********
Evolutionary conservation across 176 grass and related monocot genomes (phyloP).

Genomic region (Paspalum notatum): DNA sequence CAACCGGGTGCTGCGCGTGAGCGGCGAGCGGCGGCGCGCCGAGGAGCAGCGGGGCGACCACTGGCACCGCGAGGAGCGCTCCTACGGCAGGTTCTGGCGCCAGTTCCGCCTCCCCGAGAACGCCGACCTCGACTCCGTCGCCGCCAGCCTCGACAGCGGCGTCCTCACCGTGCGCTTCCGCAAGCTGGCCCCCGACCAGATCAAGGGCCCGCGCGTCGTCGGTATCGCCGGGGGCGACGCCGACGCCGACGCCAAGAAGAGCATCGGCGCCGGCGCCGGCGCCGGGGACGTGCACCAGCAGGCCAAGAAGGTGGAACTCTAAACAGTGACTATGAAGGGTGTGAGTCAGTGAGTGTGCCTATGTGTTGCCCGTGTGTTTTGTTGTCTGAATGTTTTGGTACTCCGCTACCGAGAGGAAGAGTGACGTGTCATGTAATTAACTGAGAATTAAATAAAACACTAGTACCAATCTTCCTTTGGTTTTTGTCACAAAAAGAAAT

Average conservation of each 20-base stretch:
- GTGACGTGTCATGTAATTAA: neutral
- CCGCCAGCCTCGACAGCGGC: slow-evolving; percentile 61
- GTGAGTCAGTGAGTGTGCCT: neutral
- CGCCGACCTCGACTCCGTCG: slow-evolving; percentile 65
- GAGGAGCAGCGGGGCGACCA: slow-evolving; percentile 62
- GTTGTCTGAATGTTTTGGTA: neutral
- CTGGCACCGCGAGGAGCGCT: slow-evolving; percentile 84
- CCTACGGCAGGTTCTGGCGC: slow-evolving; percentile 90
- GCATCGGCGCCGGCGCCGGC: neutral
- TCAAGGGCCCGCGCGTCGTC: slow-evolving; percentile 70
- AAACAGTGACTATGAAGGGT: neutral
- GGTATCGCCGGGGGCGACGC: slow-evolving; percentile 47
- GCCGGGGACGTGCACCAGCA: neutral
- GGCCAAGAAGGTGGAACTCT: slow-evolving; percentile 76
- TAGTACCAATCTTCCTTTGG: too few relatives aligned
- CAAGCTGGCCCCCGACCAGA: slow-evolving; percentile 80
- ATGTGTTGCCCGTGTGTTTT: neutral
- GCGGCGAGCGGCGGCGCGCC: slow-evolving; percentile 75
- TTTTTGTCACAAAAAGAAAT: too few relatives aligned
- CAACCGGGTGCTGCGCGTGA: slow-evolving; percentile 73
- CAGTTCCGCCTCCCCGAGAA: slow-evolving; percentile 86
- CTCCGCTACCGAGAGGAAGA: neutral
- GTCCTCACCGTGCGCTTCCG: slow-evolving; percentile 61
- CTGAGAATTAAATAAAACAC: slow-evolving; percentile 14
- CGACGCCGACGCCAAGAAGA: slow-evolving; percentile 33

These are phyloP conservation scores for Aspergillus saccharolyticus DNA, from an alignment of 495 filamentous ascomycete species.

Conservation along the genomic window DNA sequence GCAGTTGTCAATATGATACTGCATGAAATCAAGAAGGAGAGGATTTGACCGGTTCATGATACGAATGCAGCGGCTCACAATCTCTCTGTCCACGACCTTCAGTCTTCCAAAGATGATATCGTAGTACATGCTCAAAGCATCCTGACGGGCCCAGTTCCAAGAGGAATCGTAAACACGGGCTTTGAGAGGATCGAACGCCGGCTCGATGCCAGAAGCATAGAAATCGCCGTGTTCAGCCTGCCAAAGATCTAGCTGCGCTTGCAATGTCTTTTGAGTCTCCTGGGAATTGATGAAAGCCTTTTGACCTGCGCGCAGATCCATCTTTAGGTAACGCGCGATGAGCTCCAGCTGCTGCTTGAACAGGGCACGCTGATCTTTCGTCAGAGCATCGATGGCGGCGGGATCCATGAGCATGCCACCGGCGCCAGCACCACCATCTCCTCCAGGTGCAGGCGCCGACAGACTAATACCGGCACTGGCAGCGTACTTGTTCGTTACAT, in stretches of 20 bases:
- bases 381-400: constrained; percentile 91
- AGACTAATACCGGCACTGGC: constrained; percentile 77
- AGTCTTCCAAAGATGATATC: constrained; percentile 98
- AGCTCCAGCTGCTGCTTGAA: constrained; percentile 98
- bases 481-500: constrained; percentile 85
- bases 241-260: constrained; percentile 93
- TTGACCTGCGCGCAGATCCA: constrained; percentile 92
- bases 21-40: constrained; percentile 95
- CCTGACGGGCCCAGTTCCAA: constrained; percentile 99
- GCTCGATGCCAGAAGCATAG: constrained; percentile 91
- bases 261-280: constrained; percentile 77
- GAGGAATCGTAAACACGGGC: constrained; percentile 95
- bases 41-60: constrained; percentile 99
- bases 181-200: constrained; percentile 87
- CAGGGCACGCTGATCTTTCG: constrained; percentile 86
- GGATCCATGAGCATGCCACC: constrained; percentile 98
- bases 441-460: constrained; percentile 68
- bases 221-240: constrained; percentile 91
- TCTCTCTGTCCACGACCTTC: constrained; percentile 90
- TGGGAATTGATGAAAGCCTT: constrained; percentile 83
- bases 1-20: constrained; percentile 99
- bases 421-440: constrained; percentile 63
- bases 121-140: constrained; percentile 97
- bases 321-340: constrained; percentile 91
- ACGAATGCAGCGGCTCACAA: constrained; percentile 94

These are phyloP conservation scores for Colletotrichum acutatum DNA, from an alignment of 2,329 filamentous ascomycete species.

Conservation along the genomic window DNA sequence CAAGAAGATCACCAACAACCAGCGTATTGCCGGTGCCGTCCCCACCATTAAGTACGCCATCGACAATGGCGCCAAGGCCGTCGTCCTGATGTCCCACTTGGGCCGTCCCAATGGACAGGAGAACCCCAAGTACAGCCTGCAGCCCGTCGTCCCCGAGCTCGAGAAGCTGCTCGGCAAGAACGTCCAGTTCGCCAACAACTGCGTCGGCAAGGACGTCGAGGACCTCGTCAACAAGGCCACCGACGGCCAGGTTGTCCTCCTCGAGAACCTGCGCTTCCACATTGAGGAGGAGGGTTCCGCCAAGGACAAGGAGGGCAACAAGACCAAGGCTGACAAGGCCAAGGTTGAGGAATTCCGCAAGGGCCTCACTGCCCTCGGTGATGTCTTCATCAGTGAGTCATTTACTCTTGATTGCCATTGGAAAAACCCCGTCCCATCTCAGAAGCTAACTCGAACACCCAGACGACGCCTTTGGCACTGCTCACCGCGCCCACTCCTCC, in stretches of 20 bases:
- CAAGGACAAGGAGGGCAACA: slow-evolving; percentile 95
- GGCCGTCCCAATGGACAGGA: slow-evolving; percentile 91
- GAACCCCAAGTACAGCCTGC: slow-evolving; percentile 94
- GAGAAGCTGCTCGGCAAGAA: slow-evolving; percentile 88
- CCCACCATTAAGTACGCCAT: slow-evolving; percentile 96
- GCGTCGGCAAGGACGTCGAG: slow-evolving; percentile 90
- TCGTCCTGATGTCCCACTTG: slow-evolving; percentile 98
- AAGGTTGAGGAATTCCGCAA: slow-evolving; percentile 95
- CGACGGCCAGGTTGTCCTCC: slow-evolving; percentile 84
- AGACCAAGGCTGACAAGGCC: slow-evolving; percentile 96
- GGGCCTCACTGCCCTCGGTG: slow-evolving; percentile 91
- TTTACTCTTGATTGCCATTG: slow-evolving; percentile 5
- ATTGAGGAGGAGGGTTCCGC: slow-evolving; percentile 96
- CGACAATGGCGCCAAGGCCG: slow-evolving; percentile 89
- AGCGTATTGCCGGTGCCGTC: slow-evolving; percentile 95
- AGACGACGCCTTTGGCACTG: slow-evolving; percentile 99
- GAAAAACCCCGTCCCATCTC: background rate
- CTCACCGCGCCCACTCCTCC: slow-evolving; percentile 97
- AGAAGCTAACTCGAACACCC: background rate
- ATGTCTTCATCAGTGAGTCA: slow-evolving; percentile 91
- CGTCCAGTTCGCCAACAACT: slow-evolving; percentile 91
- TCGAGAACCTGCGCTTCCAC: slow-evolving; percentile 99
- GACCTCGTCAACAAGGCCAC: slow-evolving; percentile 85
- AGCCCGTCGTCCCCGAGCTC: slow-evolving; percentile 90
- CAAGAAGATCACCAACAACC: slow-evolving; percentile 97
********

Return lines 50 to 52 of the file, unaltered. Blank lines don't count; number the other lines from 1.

- TGGGAATTGATGAAAGCCTT: constrained; percentile 83
- bases 1-20: constrained; percentile 99
- bases 421-440: constrained; percentile 63